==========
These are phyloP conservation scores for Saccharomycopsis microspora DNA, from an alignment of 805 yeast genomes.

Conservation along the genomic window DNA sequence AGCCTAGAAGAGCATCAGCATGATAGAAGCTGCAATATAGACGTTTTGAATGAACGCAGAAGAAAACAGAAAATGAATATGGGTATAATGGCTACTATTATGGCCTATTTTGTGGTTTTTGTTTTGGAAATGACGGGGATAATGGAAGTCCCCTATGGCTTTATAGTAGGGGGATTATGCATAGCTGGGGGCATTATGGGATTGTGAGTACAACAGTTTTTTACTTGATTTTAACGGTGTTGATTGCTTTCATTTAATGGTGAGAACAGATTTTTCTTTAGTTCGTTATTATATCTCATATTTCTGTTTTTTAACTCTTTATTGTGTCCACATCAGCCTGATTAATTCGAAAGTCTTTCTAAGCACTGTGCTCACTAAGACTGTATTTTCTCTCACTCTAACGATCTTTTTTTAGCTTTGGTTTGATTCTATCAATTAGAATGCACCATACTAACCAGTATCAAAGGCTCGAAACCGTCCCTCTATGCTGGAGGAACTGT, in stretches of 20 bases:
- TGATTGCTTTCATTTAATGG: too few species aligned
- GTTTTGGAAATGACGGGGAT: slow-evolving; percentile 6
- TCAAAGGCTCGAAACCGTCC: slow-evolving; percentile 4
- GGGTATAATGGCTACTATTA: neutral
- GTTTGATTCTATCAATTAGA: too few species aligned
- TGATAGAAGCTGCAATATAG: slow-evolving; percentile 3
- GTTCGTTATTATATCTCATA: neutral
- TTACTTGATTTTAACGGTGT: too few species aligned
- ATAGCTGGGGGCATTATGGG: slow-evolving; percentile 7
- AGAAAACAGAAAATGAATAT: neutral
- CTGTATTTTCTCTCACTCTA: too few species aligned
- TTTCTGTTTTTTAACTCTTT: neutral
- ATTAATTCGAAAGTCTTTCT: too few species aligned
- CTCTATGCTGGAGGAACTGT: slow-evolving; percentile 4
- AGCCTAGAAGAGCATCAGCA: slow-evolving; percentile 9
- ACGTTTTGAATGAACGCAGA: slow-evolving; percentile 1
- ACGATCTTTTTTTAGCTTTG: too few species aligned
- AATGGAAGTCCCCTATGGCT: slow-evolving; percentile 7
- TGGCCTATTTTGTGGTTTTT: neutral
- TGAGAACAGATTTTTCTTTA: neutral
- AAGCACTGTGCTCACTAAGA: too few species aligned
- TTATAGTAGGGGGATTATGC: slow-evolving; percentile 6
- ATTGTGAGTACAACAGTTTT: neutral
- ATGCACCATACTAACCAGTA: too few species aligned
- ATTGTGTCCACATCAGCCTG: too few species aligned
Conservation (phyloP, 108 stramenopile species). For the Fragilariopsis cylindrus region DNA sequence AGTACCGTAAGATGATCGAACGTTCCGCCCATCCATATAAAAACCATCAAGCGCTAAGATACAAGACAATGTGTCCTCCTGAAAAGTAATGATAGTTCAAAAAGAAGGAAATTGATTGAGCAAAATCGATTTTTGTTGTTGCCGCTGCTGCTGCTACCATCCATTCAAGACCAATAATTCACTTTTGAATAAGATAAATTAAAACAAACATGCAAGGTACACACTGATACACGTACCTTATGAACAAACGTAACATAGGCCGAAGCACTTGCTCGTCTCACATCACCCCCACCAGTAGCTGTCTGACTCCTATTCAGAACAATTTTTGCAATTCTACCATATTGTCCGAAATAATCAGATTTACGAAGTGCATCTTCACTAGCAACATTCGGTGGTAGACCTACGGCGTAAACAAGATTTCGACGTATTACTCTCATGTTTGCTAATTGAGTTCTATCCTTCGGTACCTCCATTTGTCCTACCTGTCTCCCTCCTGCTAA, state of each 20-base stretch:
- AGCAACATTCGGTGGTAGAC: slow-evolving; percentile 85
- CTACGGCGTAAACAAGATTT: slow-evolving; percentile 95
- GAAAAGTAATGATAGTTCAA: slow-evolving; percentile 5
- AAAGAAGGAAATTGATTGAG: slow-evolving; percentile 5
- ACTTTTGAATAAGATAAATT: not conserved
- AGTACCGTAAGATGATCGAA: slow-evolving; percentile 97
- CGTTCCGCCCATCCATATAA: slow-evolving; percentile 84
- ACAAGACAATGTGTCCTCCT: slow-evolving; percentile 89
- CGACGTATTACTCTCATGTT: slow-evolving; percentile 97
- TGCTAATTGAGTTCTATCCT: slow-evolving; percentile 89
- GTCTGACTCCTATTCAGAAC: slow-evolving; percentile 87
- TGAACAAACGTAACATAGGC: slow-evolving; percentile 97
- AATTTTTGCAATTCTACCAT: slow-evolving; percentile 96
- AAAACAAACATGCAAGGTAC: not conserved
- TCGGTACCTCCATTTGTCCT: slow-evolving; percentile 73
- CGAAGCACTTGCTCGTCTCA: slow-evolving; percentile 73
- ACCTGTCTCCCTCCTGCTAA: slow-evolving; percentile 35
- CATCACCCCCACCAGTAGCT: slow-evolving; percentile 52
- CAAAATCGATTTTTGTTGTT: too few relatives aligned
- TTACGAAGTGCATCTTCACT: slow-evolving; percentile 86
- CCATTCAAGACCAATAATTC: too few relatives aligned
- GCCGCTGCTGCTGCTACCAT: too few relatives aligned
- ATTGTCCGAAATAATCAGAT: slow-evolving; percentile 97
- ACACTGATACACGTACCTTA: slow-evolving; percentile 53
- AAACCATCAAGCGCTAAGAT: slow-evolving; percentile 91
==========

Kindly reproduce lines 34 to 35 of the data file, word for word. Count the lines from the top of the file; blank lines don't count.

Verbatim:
- AGTACCGTAAGATGATCGAA: slow-evolving; percentile 97
- CGTTCCGCCCATCCATATAA: slow-evolving; percentile 84